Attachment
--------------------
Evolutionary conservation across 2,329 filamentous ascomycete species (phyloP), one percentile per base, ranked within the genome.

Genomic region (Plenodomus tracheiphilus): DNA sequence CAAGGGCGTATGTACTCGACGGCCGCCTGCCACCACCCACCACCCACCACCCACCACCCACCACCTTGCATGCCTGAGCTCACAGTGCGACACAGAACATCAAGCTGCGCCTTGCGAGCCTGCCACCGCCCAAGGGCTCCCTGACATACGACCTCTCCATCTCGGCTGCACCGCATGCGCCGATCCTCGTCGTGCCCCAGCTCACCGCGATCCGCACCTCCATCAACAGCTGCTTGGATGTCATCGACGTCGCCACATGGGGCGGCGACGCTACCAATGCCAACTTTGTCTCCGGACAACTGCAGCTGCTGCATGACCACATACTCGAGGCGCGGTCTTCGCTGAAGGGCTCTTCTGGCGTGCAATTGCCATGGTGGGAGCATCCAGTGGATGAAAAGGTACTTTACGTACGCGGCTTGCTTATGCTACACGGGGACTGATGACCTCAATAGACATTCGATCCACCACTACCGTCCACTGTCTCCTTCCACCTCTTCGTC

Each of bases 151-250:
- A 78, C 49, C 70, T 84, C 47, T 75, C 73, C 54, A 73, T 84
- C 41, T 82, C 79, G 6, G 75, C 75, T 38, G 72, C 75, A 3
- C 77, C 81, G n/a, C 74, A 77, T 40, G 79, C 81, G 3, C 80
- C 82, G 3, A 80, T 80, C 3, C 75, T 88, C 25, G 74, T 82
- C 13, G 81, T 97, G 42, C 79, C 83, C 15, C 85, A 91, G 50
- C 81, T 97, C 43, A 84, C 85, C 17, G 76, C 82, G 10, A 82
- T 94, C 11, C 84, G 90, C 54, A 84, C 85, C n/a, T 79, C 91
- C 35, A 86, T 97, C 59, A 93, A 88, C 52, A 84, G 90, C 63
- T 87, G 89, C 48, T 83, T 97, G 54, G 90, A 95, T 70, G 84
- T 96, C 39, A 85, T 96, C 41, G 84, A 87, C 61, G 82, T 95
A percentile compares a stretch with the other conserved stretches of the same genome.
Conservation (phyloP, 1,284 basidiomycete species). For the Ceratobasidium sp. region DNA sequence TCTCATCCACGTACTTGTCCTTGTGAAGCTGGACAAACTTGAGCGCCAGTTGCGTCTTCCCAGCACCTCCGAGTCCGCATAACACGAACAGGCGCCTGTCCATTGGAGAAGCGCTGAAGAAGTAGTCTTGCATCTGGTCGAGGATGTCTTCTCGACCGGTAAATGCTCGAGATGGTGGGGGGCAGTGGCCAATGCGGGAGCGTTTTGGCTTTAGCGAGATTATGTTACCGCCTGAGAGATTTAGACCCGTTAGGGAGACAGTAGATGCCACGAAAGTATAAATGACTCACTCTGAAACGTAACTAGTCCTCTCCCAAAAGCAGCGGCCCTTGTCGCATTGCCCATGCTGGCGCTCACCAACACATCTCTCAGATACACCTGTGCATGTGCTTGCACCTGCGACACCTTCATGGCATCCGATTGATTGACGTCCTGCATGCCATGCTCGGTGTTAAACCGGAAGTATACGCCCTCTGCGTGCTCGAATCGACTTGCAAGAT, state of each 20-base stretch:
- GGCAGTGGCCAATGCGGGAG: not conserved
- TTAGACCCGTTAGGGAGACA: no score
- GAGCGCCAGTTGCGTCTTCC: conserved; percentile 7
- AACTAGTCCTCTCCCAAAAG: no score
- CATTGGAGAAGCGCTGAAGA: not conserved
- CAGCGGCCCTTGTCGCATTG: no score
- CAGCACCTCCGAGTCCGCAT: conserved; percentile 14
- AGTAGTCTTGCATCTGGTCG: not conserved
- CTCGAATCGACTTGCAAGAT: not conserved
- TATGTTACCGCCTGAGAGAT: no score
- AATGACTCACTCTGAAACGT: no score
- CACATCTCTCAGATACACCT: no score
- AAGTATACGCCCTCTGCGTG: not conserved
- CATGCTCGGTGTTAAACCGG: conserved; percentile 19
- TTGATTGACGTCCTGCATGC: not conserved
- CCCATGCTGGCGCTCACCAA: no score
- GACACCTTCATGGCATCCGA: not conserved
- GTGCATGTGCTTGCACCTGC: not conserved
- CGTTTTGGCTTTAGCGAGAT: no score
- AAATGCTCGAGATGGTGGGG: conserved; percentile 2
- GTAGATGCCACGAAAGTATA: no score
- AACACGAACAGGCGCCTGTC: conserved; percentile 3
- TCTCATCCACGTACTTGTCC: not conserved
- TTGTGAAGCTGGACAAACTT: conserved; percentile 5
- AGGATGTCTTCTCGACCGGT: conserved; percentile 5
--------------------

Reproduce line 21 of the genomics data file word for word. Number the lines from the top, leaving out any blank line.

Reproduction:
- CAGCGGCCCTTGTCGCATTG: no score